Portions of the 2012 film, Best Man Down, starring Justin Long, Shelly Long, Tyler Labine, Addison Timlin and Jess Weixler were filmed in Forest Lake early in 2011. One of these shooting locations was at the Forest Motel, near downtown Forest Lake.

Landmarks[edit]

  • The Tin Man (the old Forest Lake water tower) was dismantled on November 9, 2006.
  • Lakeside Park (Located on the northwest side of the lake.)
  • Just north of the Hitching Post Motel was the site of a Minnesota Highway Department historic marker which had this inscription: "Through this point from southeast to northwest extended the Indian Boundary as defined by the Prairie du Chien Treaty of 1825 as surveyed and marked by the government. To the south was Sioux country, to the north, Chippewa, but neither tribe paid much attention to the line."
  • Forest Lake is home to Minnesota's biggest black ash tree, which stands near Sunrise Creek, on North Shore Drive. The tree, which has held the title since 1998, stands 65 feet (20 m) tall and has a 47-foot (14 m) crown spread.

Other places of interest[edit]

  • Just outside Forest Lake is the Wildlife Science Center, an internationally-known research and education facility that studies numerous wildlife species, specializing in wolves, the Wildlife Science Center has the largest captive population of privately maintained wolves in the United States.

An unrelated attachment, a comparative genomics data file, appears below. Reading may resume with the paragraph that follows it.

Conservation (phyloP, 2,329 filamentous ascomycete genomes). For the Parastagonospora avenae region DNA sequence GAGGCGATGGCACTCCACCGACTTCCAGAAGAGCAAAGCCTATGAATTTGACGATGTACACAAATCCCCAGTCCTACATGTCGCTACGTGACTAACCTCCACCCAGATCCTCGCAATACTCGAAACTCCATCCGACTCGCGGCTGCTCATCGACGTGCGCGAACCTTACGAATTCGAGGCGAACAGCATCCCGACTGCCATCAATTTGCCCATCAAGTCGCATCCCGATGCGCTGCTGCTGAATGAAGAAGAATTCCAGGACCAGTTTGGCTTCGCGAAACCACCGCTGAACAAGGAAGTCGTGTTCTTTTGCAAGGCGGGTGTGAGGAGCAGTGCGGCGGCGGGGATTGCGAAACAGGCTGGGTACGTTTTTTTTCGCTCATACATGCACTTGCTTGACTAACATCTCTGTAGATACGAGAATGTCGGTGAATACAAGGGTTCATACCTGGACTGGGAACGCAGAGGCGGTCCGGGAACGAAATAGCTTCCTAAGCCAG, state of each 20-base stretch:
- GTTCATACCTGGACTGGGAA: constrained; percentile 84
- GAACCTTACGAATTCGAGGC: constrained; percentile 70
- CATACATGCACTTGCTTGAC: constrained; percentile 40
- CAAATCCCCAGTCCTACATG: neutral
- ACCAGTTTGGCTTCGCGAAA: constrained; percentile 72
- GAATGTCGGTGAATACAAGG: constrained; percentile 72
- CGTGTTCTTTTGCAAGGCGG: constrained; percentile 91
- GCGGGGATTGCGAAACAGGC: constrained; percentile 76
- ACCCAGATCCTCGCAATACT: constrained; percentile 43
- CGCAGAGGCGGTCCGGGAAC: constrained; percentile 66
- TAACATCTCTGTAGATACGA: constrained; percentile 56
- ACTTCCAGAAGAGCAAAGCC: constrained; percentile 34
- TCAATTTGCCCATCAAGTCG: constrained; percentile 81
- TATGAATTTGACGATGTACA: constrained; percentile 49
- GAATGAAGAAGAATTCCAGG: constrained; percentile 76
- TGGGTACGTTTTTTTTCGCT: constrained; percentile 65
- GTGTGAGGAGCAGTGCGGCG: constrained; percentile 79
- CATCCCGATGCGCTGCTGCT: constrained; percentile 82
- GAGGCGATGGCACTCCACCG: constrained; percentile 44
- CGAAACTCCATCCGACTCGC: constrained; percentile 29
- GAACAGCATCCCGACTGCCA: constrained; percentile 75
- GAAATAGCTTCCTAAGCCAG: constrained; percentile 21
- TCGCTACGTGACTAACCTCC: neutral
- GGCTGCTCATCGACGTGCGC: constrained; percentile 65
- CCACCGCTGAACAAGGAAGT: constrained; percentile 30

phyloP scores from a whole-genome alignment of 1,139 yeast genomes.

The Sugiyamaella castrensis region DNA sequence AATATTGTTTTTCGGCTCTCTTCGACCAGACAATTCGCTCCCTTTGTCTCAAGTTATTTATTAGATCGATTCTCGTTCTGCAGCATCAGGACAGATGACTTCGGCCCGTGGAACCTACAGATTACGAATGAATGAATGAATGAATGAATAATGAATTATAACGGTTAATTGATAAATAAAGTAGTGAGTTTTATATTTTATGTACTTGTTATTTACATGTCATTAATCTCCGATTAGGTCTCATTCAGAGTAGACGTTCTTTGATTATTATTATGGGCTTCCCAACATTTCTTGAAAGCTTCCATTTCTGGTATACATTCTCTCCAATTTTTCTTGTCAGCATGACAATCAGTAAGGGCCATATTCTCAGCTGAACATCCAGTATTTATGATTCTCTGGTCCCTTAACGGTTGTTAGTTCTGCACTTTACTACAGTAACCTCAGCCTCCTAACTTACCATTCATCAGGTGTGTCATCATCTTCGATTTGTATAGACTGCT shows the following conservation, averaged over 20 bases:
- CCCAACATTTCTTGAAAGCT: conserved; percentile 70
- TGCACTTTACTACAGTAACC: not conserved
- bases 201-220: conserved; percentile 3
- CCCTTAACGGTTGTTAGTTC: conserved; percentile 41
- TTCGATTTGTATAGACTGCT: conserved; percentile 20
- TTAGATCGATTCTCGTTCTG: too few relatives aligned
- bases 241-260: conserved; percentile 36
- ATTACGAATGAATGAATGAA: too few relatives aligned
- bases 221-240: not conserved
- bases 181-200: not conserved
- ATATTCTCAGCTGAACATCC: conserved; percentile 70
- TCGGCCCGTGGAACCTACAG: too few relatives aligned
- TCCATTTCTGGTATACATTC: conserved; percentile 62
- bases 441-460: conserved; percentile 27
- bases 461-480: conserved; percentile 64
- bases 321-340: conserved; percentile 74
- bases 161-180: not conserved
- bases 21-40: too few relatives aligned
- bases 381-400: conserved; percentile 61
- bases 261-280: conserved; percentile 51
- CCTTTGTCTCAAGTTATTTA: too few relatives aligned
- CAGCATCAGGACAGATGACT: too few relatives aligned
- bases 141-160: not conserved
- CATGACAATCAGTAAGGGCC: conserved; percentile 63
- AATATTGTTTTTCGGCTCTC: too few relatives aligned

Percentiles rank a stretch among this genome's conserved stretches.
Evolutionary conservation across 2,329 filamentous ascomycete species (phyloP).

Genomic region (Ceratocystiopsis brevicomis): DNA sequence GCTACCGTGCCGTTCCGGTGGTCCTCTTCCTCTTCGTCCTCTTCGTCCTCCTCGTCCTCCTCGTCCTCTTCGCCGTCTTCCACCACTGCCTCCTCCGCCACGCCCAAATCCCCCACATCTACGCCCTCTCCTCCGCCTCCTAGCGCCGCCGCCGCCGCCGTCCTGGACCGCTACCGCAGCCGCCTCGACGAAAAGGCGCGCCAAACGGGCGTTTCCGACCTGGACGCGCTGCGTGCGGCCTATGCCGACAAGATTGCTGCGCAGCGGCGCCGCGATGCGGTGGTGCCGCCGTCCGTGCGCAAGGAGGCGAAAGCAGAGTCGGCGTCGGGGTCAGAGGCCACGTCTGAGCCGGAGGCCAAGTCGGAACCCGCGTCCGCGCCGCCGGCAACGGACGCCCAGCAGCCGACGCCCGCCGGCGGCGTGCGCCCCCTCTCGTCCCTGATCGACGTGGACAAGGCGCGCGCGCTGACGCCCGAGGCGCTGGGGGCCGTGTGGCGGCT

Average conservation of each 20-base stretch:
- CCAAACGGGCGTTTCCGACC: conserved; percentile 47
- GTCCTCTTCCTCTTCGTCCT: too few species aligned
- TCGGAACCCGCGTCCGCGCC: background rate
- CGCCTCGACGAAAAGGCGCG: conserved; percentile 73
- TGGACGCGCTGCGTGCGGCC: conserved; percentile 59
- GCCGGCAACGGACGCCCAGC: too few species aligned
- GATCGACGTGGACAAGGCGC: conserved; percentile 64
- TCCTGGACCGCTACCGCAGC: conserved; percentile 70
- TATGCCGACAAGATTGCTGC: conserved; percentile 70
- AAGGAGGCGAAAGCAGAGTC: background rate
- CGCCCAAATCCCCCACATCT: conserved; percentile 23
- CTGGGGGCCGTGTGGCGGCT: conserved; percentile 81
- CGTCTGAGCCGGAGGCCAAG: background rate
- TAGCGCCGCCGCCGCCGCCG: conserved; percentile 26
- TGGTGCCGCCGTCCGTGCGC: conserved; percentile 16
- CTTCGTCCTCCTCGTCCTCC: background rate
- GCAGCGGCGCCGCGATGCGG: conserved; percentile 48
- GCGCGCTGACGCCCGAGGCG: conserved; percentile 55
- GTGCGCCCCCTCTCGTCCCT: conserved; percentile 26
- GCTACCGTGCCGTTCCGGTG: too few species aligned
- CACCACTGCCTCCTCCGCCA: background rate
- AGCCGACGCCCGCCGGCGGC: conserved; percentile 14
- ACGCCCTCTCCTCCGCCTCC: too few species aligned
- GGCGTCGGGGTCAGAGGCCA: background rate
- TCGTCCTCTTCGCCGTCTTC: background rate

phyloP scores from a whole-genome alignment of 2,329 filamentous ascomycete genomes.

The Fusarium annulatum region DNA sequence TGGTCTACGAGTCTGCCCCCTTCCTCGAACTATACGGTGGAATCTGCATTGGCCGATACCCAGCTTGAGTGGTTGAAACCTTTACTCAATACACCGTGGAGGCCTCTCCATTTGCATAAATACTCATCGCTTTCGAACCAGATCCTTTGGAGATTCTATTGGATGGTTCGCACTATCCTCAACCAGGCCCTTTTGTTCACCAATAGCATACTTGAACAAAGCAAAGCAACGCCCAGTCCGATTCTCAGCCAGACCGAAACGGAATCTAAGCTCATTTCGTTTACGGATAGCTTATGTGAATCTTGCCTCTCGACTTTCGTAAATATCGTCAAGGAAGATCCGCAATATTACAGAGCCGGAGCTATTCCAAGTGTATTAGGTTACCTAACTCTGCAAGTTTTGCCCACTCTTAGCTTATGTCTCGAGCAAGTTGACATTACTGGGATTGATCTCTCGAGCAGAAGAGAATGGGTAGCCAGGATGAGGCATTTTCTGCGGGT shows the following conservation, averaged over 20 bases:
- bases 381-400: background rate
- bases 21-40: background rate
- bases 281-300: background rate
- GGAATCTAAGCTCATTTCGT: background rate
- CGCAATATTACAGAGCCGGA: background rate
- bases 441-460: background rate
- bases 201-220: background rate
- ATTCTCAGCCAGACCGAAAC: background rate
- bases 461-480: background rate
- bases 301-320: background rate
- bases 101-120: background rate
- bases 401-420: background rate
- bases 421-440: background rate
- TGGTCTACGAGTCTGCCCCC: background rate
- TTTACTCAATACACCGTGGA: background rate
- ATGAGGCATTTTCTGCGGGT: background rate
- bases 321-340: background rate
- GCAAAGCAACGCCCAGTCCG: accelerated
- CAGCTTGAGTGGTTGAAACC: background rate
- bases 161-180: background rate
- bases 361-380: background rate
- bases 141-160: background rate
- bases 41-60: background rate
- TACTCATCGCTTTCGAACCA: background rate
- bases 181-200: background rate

• Forest Lake is home to the 23,000 acres (93 km2) Carlos Avery Wildlife Management Area. At the time of its creation the area was said to have the most diverse wildlife population of any urban area of the United States
  • Forest Lake is home to St. Croix Forge, the leading horseshoe manufacturer in North America.
  • Running Aces Harness Park is five miles (8 km) from downtown Forest Lake.
  • Lamprey Pass Wildlife Management Area is located along Interstate 35, two miles (3 km) from downtown Forest Lake. This site is the oldest known Native American settlement in the state of Minnesota, containing Hopewell tradition culture burial grounds that are believed to date back more than 2,000 years.
  • Acqua Restaurant, on the shores of Forest Lake, was named by users of OpenTable as being one of the top 100 scenic view restaurants in the U.S. between July 1, 2012 and June 30, 2013.
  • Forest Lake is home to Whistler Classic Soda, the only locally-bottled soda pop in the Minneapolis-St. Paul area.

Demographics[edit]

Historical population
Census Pop.
1900 241
1910 540 124.1%
1920 800 48.1%
1930 916 14.5%
1940 1,120 22.3%
1950 1,766 57.7%